Russian police on Saturday arrested dozens of opposition politicians and municipal deputies at a conference in Moscow, organizers and participants said.
Participants from more than 50 of Russia’s regions had gathered to discuss parliamentary and local elections in September at a forum organized by a project backed by prominent Kremlin critic Mikhail Khodorkovsky.
Forty minutes into the conference police broke up the event and detained around 150 deputies, said opposition activist Ilya Yashin.
“A very symbolic end to a short forum: deputies in police vans, and masked police are twisting people’s arms,” Yashin said on Facebook.
A number of well-known opposition figures including Yashin, Vladimir Kara-Murza, Yulia Galyamina, Yevgeny Roizman and Andrei Pivovarov as well as journalists have been detained.
A spokesman for Moscow police told AFP he was unaware why the conference had been broken up.
Pivovarov, speaking to AFP from a police station, said the forum participants had been detained because authorities believe that the conference was organised by Open Russia, a movement founded by Khodorkovsky and designated as an “undesirable organisation.”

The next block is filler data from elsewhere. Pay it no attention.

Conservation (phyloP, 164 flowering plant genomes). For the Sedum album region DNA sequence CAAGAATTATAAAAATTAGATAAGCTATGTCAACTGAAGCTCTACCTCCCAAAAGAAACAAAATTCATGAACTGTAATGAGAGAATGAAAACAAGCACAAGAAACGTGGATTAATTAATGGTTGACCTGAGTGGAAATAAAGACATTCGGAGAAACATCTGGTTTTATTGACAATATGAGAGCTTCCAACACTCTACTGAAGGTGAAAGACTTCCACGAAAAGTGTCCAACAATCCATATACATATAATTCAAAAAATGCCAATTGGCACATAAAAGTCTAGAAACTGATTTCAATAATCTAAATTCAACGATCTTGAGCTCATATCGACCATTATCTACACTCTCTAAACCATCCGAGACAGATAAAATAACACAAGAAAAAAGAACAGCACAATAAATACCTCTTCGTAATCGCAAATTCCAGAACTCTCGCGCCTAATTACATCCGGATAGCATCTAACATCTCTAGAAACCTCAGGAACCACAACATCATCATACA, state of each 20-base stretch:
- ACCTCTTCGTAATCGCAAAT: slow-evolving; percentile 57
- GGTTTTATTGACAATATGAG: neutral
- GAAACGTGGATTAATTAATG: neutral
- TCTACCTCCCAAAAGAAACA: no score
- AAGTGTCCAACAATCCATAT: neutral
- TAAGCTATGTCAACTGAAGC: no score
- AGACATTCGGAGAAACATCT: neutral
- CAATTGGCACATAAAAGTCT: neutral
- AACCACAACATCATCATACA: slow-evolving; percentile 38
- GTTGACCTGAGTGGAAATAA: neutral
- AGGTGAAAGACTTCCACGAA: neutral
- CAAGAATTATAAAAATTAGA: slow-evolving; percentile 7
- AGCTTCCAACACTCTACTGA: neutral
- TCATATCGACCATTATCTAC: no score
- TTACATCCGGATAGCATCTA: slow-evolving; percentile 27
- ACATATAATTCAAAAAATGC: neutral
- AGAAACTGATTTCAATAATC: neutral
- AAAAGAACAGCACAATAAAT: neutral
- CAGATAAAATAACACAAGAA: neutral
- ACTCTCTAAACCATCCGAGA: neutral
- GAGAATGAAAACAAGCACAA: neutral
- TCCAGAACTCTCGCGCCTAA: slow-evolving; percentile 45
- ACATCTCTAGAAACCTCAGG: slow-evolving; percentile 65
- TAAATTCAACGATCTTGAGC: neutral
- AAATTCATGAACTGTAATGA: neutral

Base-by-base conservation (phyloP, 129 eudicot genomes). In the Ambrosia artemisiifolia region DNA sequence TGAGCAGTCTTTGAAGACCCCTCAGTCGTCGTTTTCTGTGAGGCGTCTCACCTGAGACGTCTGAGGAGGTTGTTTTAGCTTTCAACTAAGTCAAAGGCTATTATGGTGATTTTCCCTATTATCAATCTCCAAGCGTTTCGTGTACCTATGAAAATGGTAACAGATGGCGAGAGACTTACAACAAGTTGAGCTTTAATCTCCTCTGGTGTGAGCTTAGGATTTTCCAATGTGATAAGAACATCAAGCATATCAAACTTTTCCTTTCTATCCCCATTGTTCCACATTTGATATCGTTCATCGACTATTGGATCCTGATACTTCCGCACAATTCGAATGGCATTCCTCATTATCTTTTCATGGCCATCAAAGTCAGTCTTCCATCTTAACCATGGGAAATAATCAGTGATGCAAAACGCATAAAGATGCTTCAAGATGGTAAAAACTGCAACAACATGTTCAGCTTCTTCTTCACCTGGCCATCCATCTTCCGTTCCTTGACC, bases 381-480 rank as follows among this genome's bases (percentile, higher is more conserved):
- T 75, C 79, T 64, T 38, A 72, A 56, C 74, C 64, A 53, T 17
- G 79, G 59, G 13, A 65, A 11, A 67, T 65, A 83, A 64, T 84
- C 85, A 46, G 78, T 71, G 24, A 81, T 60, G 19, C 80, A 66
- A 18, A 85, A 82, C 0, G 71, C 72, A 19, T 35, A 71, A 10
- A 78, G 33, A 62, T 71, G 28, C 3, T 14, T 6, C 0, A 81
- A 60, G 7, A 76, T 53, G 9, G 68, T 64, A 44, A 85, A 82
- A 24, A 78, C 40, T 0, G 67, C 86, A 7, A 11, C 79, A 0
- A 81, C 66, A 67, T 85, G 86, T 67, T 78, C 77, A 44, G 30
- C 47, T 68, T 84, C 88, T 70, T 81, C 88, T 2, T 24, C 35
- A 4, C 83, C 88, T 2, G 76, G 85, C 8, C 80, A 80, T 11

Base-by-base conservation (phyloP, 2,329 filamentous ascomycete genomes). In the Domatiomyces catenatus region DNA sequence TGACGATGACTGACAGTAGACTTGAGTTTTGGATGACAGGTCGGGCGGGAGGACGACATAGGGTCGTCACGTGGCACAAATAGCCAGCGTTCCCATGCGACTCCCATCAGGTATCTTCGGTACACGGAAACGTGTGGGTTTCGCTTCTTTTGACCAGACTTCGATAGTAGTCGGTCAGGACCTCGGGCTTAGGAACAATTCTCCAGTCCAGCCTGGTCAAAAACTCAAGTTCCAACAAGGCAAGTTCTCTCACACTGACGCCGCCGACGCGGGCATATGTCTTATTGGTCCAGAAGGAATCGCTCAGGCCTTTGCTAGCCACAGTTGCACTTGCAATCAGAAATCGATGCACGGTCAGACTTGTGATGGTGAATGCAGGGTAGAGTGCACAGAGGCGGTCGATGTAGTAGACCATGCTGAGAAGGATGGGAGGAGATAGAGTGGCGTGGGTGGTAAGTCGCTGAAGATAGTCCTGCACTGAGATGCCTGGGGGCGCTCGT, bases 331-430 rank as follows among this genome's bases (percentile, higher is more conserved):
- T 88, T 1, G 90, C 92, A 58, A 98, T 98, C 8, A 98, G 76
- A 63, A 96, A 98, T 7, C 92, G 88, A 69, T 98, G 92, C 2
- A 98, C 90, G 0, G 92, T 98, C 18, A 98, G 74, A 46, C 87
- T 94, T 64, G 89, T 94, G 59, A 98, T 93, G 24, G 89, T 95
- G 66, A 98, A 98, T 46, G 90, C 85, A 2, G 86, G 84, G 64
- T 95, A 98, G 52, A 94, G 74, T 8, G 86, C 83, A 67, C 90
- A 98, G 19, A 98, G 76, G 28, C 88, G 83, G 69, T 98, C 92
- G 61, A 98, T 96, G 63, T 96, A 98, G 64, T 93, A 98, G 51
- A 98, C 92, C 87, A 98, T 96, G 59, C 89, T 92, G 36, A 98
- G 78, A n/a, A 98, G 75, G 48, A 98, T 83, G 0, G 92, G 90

The municipal forum — the first of its kind — was organized by the United Democrats group, Pivovarov said, noting that authorities appeared to look for a pretext to interrupt an opposition event.
“Their goal is to intimidate us,” he said.
The team of jailed Kremlin foe Alexei Navalny said authorities were putting pressure on critics ahead of the September elections.
“It is clear why the forum has been broken up — authorities are afraid of any competition during elections,” the team said on Telegram messaging app, adding that the ruling party United Russia was getting increasingly unpopular.
“Winning even rigged elections is becoming ever more difficult.”
Khodorkovsky’s Open Russia was banned in Russia in 2017 in line with a controversial law that targets foreign groups accused of political meddling.
Entities put on the “undesirable” list are banned from issuing any publications in Russia, while people cooperating with them could be hit with fines, jail time and Russian entry bans.
Khodorkovsky, who owned the oil giant Yukos before he was convicted in two controversial cases and spent a decade behind bars, now lives abroad.